By Paola Handal-Michael
When I first started working in elementary schools in Palestine, I was flabbergasted by the amount of waste on the floor. At the end of recess, the school yard was usually filthy: candy wrappers on the floor, bamba and potato chip bags everywhere, and ice cream sticks thrown on the grass and soon covered with ants. At the park was the same thing, despite the garbage cans in plain view. Why didn’t these children walk to the bins and throw their wrappers out? Why didn’t their mothers or caretakers encourage them to clean up their mess? Who is to blame when our streets, schools, and parks are filthy with trash? Why can’t we take better care of our surroundings and make our living environment cleaner? Where to start with fixing this crisis? My view is that educating the future generations and investing in the knowledge they need could be a significant solution to this crisis. Children don’t consciously understand the value of the environment. Ask any 10-year-old if the Dead Sea is really worth more than computers and computer games, and they’d laugh. But if the current crop of children is to emerge as a generation that cherishes the environment, they need to understand it, connect with it, and love it.

Having come from Canada recently, everyone there was talking about “going green,” and with good reason. At my kids’ school, they had an ECO Team that was actively raising money, recycling, and campaigning for litter-less lunches. Students were only allowed to bring reusable water bottles to school, and funds were being raised for an eco-classroom on school grounds. As an educator and parent coming from Palestine, I found it fascinating that a country was so successful and effective in raising awareness about its fragile environment. Not a piece of paper was on the floor, garbage cans were readily available everywhere, recycling bins were at every corner, and the school grounds were green and well kept. I remember thinking to myself, why can’t Palestine adopt the same measures, at least to some extent? Call me idealistic or unrealistic, but I fundamentally believe Palestine has a dire need to teach its people a more effective way to care for their country. Informing people about the natural world is vital for the future of the children of Palestine and the future of all life.

It’s no secret that our planet is threatened with a changing climate. The term global warming is heard often, and it’s affecting our life on Earth because its partly responsible for numerous natural disasters we hear on the news. Can we reverse the effects? We probably can’t. But by becoming more environmentally responsible citizens and handing that mission down to our children, we may help secure not only the planet but also a cleaner Palestine in the future.

In my opinion, it is imperative that all schools in Palestine take on the task of raising environmental awareness among children. As a start, they can better understand the issue. Following that, they can incorporate waste reduction in the schools as well as seriously implementing more programs to teach children to take care of what we currently have. For too many years, Palestine has had to deal with the Occupation, a lack of resources, lack of funds, and war, which has made some parts of our land unhealthy to live on. By teaching our children to be environmentally responsible at an early age, we give them hope for a future in which their environment is stable and healthy. By also teaching our children to recycle and conserve, we are setting a foundation for them to teach their children, so generations to come will have the knowledge to do what it takes to preserve their land.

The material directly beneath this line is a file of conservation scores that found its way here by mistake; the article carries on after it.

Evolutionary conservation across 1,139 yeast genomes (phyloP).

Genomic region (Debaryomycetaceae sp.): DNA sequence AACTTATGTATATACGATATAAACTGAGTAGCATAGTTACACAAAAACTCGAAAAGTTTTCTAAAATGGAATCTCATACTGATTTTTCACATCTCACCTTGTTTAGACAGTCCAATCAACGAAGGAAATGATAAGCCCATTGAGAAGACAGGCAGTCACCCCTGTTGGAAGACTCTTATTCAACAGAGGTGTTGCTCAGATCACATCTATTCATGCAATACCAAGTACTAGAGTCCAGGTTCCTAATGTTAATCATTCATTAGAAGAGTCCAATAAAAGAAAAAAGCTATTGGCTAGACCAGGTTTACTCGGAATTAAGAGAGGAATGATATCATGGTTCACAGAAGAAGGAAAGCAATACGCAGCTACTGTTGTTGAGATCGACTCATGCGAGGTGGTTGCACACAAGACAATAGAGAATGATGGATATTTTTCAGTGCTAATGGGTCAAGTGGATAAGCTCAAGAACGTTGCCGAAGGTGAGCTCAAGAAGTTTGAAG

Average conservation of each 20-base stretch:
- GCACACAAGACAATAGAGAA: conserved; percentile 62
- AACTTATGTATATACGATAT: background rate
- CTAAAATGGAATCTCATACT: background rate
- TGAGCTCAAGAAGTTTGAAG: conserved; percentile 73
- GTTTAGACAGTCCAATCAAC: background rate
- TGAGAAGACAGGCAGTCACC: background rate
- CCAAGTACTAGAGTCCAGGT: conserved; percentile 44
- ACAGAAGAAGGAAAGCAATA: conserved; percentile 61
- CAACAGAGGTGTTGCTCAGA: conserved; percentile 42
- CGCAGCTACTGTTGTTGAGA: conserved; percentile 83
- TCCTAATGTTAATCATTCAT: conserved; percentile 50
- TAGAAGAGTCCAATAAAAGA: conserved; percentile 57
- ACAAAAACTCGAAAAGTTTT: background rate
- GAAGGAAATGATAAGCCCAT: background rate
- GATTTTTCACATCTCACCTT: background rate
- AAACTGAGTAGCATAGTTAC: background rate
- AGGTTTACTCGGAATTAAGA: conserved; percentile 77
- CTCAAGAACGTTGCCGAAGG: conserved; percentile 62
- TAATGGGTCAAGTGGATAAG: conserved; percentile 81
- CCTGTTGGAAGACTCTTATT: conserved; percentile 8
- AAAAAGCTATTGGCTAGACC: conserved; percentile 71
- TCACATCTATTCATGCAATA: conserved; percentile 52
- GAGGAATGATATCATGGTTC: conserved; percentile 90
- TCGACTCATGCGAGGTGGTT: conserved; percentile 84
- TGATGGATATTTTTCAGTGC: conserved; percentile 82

Practically speaking, this means teaching children to reduce the use of plastic bags, conserve energy, conserve water, recycle, keep the streets clean, avoid using dangerous products, and work towards saving endangered species and plants. Get them involved as young as possible. Schools should show students about being environmentally responsible and provide them with resources and information about saving the environment. That goal must form part of the school experience, and there is no better time to teach children about saving the environment than now.

It may be the school’s responsibility to teach children about their environment, but it’s also the parents’ responsibility to guide them. Teach them to turn off the lights when not in use. Teach them that throwing trash out the car window is not acceptable. Teach them that, at school, wrappers go into the bin and not the floor. Teach them to reuse water containers and not buy plastic water bottles. And finally, teach them that the environment and streets they care little for now will be their home in the future. Parents can encourage their children to make changes and make them believe they can make a difference even with minimal effort.

None of the ideas mentioned above are revolutionary or new, but all of them will make a small difference. In the long run, they will make a real difference. And while all these small deeds will not save the environment or Palestine, they all add up. They are just a few ideas of what children and parents can do to better our schools and help ensure that the next generation has the desire, understanding, and awareness to deal with the environmental crisis we face. We must discover this attitude and teach it to our kids. This planet and land will be their home in the future.

Paola has been an educator for the past 17 years. She currently teaches in the English department at Bethlehem University.